Stella suggests keeping the tins for jigsaw pieces as the cardboard boxes inevitably fall apart in time!

 

Health and beauty

Hair accessories – all those clips and scrunchies that get lost around the house can now be contained.

Keep spares for your first aid kit such as tubes of cream and boxes of plasters together.

 

Garage and loft

Christmas tree lights will keep dry and safe and will hopefully work next year if you store them in one of these!

Leads – saves them getting tangled and lost if you put them in a lidded box.

Screws, nails, puppy dogs tails, mini screwdrivers – every man shed needs an old lidded box.

What about you? What have I missed that you would add to the list?

About the Author ()

I am a long time supporter of the Green and Sustainable lifestyle. After being caught in the Boscastle floods in 2004, our family begun a journey to respect and promote the importance of Earth’s fragile ecosystem, that focussed on reducing waste. Inspired by the beauty and resourcefulness of this wonderful planet, I have published numerous magazine articles on green issues and the author of four books.

Comments (8)

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  1. I have a sweet tub that I use to store tiny bits of wool in, when I’ve come to the end of a ball and there’s a usable bit left. One day I’ll make a blanket from all those little bits!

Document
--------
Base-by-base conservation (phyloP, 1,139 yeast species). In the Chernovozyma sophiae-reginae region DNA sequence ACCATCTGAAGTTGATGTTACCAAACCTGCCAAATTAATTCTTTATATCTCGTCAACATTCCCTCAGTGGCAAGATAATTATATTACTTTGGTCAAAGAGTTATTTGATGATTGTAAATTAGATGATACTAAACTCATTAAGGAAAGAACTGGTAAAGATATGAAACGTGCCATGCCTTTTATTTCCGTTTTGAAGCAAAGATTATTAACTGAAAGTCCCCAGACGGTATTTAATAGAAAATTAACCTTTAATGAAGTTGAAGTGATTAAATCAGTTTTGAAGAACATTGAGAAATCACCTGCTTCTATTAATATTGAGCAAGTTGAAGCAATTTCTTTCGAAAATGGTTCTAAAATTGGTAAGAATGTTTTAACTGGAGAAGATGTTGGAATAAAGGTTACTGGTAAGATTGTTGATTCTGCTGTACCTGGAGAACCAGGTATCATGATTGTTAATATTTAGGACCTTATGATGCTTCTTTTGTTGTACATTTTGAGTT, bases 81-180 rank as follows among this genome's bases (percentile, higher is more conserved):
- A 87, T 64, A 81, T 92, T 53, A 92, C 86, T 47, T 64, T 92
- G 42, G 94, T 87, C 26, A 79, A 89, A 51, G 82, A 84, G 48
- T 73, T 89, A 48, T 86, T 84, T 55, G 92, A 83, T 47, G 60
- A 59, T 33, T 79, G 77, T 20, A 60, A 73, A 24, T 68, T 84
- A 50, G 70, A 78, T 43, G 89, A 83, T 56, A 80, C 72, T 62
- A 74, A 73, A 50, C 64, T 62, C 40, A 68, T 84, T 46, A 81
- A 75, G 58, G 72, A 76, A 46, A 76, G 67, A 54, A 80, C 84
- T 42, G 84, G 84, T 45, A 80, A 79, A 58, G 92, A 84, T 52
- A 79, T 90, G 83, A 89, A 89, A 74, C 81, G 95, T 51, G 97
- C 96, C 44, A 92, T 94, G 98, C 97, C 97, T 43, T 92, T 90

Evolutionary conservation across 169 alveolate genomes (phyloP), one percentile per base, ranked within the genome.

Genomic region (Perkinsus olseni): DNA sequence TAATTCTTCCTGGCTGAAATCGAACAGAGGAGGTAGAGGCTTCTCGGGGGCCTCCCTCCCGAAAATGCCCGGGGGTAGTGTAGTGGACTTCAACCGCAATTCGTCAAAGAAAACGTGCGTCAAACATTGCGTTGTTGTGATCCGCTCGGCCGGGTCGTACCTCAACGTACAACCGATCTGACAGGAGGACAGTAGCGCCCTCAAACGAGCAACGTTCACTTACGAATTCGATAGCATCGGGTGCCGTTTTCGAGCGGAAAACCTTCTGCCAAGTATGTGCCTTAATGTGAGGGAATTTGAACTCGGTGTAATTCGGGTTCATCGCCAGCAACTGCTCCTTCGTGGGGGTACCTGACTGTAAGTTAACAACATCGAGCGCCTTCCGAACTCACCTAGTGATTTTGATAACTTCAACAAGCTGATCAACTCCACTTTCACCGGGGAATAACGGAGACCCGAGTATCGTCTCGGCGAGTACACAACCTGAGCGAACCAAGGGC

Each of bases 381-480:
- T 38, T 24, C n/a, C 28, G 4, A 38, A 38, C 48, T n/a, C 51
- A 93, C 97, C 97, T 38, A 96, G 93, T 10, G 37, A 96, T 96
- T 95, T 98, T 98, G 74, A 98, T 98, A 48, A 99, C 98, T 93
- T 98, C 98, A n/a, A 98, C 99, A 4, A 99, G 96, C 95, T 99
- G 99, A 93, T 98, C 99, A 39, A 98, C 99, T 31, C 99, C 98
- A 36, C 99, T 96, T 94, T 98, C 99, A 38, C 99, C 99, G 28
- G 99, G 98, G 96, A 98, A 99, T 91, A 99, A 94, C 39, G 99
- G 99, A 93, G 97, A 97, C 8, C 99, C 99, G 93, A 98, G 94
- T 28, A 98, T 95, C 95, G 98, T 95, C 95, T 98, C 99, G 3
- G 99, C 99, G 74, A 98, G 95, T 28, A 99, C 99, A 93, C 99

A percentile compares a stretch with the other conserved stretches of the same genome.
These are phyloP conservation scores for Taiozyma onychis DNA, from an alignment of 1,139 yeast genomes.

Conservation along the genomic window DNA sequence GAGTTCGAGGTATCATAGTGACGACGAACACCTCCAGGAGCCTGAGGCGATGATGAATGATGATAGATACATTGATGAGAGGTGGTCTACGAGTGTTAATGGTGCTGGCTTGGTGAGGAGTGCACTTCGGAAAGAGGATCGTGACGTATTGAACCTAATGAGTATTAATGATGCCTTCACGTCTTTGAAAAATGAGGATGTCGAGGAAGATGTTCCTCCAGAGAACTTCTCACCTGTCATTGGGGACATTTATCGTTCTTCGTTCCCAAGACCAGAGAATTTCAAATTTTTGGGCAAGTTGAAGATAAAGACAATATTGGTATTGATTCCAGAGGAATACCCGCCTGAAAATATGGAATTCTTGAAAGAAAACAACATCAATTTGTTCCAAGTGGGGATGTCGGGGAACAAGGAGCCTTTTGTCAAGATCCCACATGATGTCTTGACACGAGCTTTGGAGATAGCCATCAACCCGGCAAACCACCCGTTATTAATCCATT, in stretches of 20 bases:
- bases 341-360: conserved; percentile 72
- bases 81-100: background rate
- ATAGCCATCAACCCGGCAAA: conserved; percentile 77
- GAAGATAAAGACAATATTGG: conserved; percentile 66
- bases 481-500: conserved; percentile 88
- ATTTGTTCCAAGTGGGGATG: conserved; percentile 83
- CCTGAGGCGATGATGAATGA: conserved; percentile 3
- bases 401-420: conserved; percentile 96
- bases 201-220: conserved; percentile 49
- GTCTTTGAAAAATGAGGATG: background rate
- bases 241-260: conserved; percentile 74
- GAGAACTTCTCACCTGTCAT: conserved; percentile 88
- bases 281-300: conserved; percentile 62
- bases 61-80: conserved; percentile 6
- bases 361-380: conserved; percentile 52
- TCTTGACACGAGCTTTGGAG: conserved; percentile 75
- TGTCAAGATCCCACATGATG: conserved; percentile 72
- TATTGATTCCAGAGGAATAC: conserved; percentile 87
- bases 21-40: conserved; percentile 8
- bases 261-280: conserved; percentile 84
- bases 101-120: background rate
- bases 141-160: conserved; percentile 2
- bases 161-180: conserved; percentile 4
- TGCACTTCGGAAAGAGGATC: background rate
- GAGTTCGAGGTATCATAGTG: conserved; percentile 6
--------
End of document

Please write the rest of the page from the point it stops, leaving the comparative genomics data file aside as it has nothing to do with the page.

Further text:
I would also contact the Quality Street people and ask them to think about making their packaging more easily recyclable.

    • Mrs Green says:

      Great idea for all those yarn off cuts – I’m eager to hear what you’ll make from it! I shared an idea in the very last newsletter of this year’s Zero Waste Week I believe. Quality Street contacted me on Twitter saying their packaging was recyclable – but I rather think only the minority of councils will have facilities to collect and reprocess…

  2. Glennis says:

    Hi
    we are a hospital that would like to collect plastic bottle tops of milk for a charity could you please give me some information on how or who we can contact regarding this please.
    It is in the Bath area.

    • Mrs Green says:

      Hi Glennis, I’m unable to advise you on local collections; I don’t have the resource to keep information like this. Try contacting GHS – they will accept them from you, but you’ll have to get them there…

  3. Andrea hill says:

    I teach line dancing and keep all of my leads for the speakers, microphone and computer in a quality street box that I have had for years. Thus then goes in the end of the bag with my speakers.

    • Mrs Green says:

      Brilliant idea, Andrea – we have loads of leads for transformers and computer peripherals that spill out everywhere – keeping them contained is key!

  4. the polygonal shape of the containers invites a vision of wall art, inside or out–by nailing or gluing the tins/plastictins to a flat surface, you could form a nesting project–indoors for nic-nacs, bobbles, souvenirs, pictures etc..or–outdoors, paint insides and form a very large octagonal eye catcher to hide a fence or distract gaze from an unpleasant compost bin.. birds or insects may visit..